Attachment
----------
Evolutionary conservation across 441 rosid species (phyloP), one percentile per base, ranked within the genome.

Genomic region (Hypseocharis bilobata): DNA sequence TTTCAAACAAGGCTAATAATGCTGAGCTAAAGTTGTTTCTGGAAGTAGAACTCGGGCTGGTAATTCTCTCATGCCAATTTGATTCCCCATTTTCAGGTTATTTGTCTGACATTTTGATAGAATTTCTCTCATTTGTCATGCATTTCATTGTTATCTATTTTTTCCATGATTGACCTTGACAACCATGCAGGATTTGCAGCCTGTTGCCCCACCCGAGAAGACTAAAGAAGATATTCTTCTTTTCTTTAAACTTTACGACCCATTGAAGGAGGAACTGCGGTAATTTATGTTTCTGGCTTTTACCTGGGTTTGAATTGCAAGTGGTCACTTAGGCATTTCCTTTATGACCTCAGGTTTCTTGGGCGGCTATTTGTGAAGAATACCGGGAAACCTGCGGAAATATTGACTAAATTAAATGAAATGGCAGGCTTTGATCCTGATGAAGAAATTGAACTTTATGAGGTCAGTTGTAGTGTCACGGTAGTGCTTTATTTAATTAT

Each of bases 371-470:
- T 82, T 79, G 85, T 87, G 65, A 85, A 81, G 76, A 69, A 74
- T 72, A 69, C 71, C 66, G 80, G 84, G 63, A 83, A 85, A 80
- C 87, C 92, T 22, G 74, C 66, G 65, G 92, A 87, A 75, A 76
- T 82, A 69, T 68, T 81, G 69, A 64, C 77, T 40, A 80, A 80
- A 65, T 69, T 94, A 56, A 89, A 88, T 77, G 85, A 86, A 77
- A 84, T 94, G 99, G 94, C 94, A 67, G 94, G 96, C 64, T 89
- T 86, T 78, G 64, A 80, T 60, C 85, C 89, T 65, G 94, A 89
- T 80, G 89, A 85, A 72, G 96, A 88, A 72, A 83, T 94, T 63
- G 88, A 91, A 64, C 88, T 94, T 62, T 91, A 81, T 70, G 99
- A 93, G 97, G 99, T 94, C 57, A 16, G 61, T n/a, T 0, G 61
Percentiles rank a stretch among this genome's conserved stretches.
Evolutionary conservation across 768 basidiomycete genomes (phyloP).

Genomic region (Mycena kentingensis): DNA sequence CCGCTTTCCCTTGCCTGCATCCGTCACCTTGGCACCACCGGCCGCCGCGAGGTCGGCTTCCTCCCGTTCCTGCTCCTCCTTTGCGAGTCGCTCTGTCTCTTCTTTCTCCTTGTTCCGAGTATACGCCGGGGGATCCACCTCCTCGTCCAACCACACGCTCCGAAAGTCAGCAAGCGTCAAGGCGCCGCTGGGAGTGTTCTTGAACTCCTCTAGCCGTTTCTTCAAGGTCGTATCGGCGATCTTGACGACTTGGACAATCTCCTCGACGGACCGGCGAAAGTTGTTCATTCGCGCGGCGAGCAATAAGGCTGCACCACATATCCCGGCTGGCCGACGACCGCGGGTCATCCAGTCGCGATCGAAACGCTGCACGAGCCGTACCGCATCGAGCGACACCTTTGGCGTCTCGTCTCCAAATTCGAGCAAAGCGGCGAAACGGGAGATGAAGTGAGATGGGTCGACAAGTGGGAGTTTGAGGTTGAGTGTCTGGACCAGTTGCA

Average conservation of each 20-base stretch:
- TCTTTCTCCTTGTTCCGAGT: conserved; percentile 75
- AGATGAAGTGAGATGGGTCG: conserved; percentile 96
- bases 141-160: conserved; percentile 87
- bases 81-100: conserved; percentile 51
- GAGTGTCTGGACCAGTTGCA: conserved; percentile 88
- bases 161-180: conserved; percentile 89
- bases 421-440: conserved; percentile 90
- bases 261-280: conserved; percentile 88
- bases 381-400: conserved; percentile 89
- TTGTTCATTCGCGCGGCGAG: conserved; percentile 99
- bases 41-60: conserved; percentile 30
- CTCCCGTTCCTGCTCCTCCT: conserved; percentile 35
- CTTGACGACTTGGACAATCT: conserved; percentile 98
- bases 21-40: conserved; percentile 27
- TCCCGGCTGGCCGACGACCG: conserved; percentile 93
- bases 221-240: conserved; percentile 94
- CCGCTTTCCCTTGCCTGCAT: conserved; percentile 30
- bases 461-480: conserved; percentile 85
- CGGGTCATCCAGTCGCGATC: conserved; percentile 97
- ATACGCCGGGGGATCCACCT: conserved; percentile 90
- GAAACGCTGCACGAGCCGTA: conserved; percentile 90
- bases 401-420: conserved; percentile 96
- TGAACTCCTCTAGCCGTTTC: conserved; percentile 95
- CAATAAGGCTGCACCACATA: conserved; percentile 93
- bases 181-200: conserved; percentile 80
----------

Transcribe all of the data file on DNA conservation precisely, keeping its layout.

Evolutionary conservation across 441 rosid species (phyloP), one percentile per base, ranked within the genome.

Genomic region (Hypseocharis bilobata): DNA sequence TTTCAAACAAGGCTAATAATGCTGAGCTAAAGTTGTTTCTGGAAGTAGAACTCGGGCTGGTAATTCTCTCATGCCAATTTGATTCCCCATTTTCAGGTTATTTGTCTGACATTTTGATAGAATTTCTCTCATTTGTCATGCATTTCATTGTTATCTATTTTTTCCATGATTGACCTTGACAACCATGCAGGATTTGCAGCCTGTTGCCCCACCCGAGAAGACTAAAGAAGATATTCTTCTTTTCTTTAAACTTTACGACCCATTGAAGGAGGAACTGCGGTAATTTATGTTTCTGGCTTTTACCTGGGTTTGAATTGCAAGTGGTCACTTAGGCATTTCCTTTATGACCTCAGGTTTCTTGGGCGGCTATTTGTGAAGAATACCGGGAAACCTGCGGAAATATTGACTAAATTAAATGAAATGGCAGGCTTTGATCCTGATGAAGAAATTGAACTTTATGAGGTCAGTTGTAGTGTCACGGTAGTGCTTTATTTAATTAT

Each of bases 371-470:
- T 82, T 79, G 85, T 87, G 65, A 85, A 81, G 76, A 69, A 74
- T 72, A 69, C 71, C 66, G 80, G 84, G 63, A 83, A 85, A 80
- C 87, C 92, T 22, G 74, C 66, G 65, G 92, A 87, A 75, A 76
- T 82, A 69, T 68, T 81, G 69, A 64, C 77, T 40, A 80, A 80
- A 65, T 69, T 94, A 56, A 89, A 88, T 77, G 85, A 86, A 77
- A 84, T 94, G 99, G 94, C 94, A 67, G 94, G 96, C 64, T 89
- T 86, T 78, G 64, A 80, T 60, C 85, C 89, T 65, G 94, A 89
- T 80, G 89, A 85, A 72, G 96, A 88, A 72, A 83, T 94, T 63
- G 88, A 91, A 64, C 88, T 94, T 62, T 91, A 81, T 70, G 99
- A 93, G 97, G 99, T 94, C 57, A 16, G 61, T n/a, T 0, G 61
Percentiles rank a stretch among this genome's conserved stretches.
Evolutionary conservation across 768 basidiomycete genomes (phyloP).

Genomic region (Mycena kentingensis): DNA sequence CCGCTTTCCCTTGCCTGCATCCGTCACCTTGGCACCACCGGCCGCCGCGAGGTCGGCTTCCTCCCGTTCCTGCTCCTCCTTTGCGAGTCGCTCTGTCTCTTCTTTCTCCTTGTTCCGAGTATACGCCGGGGGATCCACCTCCTCGTCCAACCACACGCTCCGAAAGTCAGCAAGCGTCAAGGCGCCGCTGGGAGTGTTCTTGAACTCCTCTAGCCGTTTCTTCAAGGTCGTATCGGCGATCTTGACGACTTGGACAATCTCCTCGACGGACCGGCGAAAGTTGTTCATTCGCGCGGCGAGCAATAAGGCTGCACCACATATCCCGGCTGGCCGACGACCGCGGGTCATCCAGTCGCGATCGAAACGCTGCACGAGCCGTACCGCATCGAGCGACACCTTTGGCGTCTCGTCTCCAAATTCGAGCAAAGCGGCGAAACGGGAGATGAAGTGAGATGGGTCGACAAGTGGGAGTTTGAGGTTGAGTGTCTGGACCAGTTGCA

Average conservation of each 20-base stretch:
- TCTTTCTCCTTGTTCCGAGT: conserved; percentile 75
- AGATGAAGTGAGATGGGTCG: conserved; percentile 96
- bases 141-160: conserved; percentile 87
- bases 81-100: conserved; percentile 51
- GAGTGTCTGGACCAGTTGCA: conserved; percentile 88
- bases 161-180: conserved; percentile 89
- bases 421-440: conserved; percentile 90
- bases 261-280: conserved; percentile 88
- bases 381-400: conserved; percentile 89
- TTGTTCATTCGCGCGGCGAG: conserved; percentile 99
- bases 41-60: conserved; percentile 30
- CTCCCGTTCCTGCTCCTCCT: conserved; percentile 35
- CTTGACGACTTGGACAATCT: conserved; percentile 98
- bases 21-40: conserved; percentile 27
- TCCCGGCTGGCCGACGACCG: conserved; percentile 93
- bases 221-240: conserved; percentile 94
- CCGCTTTCCCTTGCCTGCAT: conserved; percentile 30
- bases 461-480: conserved; percentile 85
- CGGGTCATCCAGTCGCGATC: conserved; percentile 97
- ATACGCCGGGGGATCCACCT: conserved; percentile 90
- GAAACGCTGCACGAGCCGTA: conserved; percentile 90
- bases 401-420: conserved; percentile 96
- TGAACTCCTCTAGCCGTTTC: conserved; percentile 95
- CAATAAGGCTGCACCACATA: conserved; percentile 93
- bases 181-200: conserved; percentile 80